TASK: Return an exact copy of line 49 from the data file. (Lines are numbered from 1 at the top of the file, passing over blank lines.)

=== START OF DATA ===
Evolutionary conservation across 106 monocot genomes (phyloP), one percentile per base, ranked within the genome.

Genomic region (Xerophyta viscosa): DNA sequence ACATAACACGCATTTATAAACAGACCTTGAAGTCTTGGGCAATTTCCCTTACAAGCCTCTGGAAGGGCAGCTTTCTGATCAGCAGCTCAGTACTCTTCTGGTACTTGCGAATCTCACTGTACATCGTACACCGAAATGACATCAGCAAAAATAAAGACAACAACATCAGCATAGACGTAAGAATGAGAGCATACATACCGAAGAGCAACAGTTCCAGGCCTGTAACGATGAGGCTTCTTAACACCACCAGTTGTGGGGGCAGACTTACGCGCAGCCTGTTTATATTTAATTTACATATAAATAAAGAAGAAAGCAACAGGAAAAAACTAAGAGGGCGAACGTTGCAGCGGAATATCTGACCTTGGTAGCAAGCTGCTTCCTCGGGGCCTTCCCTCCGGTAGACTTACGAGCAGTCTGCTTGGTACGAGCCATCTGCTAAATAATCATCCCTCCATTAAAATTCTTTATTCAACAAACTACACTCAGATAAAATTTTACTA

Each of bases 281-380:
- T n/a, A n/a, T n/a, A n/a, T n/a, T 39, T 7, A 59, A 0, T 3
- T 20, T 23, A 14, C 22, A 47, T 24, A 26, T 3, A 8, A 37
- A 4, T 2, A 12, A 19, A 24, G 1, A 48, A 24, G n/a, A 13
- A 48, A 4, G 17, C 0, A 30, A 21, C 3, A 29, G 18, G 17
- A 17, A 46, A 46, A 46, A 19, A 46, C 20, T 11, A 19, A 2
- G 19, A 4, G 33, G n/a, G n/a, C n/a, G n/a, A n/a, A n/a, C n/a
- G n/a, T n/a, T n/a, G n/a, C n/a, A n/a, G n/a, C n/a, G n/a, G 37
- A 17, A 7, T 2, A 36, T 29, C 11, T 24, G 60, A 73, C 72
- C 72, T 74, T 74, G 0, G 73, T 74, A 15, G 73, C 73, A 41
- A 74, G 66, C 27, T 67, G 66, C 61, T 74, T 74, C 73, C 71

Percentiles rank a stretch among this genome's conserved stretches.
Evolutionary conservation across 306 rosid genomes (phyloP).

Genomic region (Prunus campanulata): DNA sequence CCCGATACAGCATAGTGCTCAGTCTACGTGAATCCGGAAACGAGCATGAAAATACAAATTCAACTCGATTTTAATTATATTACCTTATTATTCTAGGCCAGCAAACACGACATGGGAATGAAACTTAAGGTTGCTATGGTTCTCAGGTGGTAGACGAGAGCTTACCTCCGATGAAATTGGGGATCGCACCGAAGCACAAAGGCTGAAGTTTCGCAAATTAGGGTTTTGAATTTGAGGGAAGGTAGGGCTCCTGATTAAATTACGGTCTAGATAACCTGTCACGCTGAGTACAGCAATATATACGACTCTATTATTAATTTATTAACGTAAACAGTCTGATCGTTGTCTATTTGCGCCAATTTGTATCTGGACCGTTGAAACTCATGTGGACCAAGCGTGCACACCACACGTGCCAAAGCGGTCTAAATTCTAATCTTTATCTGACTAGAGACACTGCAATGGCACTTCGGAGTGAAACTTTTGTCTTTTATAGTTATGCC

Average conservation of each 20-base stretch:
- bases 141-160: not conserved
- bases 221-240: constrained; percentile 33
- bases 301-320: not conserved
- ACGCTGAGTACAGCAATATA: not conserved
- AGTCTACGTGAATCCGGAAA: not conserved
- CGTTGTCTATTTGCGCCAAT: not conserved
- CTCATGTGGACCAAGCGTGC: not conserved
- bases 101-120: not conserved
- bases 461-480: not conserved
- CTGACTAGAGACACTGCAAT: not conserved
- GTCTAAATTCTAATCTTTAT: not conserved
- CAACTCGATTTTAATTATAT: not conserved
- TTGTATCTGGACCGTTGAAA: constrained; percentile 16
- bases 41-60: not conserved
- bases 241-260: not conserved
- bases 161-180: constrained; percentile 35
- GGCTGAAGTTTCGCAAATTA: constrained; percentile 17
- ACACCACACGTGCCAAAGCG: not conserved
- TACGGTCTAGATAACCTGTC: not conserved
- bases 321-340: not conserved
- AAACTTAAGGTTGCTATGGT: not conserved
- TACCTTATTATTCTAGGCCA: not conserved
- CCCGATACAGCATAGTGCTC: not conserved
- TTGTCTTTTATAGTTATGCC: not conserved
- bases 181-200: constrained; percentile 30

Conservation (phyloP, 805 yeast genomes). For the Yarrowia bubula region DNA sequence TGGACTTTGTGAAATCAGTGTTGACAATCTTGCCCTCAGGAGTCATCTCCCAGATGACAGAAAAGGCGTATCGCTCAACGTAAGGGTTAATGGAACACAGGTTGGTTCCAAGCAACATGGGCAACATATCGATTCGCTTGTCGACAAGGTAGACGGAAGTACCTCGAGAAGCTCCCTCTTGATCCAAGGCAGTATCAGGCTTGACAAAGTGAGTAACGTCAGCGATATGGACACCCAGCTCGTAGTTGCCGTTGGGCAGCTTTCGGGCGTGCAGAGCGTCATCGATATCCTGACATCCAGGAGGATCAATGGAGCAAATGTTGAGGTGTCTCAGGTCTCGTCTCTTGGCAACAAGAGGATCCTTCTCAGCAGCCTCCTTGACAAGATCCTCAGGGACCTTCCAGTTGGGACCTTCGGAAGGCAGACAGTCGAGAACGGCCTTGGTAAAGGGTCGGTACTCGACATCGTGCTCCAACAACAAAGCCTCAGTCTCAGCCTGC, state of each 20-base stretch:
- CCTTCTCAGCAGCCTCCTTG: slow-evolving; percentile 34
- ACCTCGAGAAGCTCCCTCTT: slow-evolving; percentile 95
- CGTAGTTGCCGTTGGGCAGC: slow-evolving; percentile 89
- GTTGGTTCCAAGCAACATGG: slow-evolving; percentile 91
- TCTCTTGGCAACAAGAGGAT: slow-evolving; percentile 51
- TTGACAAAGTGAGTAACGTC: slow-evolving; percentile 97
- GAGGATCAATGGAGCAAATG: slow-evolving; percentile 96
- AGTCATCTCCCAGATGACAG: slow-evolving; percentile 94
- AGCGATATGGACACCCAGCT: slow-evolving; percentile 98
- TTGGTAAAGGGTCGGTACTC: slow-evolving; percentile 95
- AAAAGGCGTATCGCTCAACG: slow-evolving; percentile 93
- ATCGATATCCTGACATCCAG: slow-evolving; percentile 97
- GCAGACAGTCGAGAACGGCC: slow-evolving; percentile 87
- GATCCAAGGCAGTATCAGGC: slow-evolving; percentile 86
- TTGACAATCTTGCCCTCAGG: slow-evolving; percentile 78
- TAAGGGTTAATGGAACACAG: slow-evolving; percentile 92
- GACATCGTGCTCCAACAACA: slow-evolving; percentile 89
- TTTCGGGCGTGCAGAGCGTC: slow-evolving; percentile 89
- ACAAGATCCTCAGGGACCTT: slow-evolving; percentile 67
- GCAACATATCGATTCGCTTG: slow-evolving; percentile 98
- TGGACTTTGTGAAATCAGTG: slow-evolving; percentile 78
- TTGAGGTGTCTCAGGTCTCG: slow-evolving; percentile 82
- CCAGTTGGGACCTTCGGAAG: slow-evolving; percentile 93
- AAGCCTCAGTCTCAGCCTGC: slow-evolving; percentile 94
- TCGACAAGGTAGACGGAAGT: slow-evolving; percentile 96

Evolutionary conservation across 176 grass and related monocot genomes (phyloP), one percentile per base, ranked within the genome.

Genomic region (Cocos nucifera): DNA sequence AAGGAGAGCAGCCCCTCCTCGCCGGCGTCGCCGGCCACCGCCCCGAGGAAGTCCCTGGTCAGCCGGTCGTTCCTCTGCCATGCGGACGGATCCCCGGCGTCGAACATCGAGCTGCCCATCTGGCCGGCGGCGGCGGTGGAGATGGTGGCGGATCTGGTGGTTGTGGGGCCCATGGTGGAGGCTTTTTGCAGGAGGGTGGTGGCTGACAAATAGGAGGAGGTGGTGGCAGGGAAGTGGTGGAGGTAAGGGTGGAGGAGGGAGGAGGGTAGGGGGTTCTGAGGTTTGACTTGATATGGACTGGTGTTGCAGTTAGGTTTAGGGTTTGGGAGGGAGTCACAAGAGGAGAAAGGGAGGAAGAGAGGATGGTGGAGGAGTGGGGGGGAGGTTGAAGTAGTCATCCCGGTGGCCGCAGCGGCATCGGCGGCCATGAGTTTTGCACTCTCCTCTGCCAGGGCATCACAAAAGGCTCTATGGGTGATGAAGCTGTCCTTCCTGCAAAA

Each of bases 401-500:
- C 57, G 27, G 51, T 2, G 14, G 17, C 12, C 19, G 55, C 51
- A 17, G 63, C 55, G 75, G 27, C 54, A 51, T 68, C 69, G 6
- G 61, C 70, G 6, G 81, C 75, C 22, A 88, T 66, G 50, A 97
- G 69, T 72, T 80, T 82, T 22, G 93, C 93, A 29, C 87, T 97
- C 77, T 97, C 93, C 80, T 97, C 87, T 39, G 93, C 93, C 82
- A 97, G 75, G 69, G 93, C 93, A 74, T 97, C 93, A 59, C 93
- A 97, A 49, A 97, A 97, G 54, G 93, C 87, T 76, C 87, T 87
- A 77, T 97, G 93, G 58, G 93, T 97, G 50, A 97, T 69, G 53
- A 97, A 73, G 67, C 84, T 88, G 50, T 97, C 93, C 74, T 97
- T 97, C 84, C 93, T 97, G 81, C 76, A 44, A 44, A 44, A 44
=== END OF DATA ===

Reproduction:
- TTGACAAAGTGAGTAACGTC: slow-evolving; percentile 97